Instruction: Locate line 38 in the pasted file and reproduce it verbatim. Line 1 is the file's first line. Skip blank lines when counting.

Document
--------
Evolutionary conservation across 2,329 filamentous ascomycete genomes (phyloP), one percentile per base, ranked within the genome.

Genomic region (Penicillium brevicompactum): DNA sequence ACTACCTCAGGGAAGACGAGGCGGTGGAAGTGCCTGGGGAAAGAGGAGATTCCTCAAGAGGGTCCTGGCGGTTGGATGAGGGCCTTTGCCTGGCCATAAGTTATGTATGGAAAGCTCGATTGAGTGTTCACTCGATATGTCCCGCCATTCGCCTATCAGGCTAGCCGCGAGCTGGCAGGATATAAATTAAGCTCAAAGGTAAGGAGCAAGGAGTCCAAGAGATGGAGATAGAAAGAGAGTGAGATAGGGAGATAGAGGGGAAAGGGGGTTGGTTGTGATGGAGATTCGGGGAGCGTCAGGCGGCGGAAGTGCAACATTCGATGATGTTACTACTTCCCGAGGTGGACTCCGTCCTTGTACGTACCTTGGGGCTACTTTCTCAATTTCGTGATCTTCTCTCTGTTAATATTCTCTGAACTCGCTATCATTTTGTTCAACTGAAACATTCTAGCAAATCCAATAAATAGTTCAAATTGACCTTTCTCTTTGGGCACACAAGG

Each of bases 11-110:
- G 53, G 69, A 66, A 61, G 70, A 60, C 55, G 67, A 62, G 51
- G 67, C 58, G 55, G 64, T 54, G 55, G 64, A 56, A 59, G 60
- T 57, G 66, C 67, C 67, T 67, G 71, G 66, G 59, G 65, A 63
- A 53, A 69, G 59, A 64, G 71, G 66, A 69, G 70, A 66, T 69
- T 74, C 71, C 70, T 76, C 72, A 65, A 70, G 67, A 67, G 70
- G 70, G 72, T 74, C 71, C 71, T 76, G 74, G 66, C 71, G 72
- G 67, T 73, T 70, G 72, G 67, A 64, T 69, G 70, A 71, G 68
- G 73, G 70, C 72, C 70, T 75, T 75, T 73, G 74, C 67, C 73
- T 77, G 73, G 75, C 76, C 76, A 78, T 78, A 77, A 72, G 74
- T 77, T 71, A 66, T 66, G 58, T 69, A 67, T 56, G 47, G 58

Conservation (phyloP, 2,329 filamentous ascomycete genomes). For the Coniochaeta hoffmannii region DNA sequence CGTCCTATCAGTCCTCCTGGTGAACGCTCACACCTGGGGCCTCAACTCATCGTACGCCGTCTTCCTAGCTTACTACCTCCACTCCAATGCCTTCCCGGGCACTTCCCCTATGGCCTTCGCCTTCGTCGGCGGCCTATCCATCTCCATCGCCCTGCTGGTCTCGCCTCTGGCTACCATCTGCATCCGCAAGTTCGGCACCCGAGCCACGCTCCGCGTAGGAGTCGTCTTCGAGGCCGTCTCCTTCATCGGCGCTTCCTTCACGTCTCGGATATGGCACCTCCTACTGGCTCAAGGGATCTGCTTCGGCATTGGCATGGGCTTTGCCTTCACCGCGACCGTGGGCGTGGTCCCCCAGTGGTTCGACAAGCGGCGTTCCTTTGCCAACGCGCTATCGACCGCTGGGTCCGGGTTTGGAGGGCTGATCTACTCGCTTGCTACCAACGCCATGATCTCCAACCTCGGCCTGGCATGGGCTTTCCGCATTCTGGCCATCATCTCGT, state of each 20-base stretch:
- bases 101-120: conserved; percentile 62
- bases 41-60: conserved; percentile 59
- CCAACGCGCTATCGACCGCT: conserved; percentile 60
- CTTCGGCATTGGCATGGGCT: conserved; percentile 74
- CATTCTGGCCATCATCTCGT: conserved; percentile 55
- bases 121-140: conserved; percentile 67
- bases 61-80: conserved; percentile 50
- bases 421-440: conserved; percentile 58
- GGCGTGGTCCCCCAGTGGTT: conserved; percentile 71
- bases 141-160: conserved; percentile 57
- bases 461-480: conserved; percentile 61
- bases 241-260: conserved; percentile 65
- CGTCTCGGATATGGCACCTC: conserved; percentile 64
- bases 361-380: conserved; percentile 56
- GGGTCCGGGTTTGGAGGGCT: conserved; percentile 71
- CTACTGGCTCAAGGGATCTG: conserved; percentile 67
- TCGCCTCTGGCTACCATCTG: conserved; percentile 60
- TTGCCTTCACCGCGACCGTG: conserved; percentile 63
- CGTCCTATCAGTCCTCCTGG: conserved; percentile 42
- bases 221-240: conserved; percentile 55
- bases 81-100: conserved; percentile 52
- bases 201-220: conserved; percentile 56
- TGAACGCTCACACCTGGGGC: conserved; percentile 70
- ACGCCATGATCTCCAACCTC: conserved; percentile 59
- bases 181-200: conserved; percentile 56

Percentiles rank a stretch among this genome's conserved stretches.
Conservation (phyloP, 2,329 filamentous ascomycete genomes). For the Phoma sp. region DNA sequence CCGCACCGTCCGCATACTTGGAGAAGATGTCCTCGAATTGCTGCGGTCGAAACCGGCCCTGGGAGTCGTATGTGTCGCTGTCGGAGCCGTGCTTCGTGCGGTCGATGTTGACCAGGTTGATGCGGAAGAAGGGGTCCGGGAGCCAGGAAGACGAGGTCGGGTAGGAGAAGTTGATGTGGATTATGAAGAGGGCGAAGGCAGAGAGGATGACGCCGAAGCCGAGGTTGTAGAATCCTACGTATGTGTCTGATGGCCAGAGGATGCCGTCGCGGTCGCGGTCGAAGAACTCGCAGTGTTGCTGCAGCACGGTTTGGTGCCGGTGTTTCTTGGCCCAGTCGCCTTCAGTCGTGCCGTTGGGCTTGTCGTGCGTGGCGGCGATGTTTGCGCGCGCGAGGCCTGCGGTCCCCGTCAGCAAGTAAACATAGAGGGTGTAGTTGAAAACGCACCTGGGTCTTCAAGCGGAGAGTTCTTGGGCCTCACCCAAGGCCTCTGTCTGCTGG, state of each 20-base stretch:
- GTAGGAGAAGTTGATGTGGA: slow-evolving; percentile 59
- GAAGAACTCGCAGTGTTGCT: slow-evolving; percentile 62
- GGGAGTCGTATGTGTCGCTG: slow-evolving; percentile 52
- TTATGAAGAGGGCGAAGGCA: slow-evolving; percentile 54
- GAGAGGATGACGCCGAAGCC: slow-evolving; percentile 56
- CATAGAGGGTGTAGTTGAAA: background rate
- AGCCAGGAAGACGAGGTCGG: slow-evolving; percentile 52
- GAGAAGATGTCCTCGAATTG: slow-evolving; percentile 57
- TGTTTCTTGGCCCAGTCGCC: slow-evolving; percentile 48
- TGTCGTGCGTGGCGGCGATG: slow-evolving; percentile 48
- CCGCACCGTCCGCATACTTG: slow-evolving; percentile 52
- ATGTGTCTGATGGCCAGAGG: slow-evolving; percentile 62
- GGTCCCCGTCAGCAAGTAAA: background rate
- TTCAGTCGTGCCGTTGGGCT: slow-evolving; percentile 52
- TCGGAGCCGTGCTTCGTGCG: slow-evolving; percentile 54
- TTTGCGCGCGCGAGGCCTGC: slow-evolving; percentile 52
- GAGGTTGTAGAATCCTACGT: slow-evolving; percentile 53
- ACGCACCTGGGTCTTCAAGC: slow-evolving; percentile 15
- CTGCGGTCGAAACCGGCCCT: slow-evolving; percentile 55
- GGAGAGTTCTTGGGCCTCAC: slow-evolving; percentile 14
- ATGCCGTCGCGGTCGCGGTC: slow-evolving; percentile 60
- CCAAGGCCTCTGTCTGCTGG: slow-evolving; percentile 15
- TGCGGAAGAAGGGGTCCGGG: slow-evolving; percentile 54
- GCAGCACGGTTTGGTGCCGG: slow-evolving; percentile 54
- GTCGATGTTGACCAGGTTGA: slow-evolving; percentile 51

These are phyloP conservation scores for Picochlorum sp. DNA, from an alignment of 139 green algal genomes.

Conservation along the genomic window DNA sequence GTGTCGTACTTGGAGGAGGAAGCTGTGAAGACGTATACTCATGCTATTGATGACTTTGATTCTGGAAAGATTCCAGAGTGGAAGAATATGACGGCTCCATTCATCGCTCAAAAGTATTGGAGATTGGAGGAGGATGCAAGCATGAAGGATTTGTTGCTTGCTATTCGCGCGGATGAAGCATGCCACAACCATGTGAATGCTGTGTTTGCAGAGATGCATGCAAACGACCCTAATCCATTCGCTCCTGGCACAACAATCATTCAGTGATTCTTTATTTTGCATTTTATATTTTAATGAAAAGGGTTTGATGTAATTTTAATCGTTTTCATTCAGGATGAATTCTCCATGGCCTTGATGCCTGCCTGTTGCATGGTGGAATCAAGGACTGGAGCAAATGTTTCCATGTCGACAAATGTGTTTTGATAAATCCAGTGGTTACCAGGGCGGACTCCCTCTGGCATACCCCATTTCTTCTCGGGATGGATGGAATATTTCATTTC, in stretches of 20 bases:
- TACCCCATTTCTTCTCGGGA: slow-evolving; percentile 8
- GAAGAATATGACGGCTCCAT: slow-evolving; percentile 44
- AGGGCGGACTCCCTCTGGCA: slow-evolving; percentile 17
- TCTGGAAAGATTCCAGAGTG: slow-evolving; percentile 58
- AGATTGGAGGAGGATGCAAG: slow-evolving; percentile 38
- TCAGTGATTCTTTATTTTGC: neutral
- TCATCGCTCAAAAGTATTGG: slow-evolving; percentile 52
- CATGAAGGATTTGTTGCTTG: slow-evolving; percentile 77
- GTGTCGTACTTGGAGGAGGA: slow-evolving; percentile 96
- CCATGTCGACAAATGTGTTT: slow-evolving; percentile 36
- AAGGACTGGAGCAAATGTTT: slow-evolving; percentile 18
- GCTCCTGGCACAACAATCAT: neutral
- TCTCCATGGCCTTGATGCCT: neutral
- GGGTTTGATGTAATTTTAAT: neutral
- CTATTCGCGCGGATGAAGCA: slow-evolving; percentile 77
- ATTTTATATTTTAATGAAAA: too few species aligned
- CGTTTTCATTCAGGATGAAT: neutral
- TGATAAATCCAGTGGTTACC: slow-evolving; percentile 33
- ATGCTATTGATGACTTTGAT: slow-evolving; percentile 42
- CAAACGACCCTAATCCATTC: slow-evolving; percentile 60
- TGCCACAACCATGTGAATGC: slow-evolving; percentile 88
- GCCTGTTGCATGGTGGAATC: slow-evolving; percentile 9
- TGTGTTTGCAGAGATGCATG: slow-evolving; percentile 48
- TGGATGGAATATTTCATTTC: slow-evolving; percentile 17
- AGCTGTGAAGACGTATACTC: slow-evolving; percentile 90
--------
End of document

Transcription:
- ACGCCATGATCTCCAACCTC: conserved; percentile 59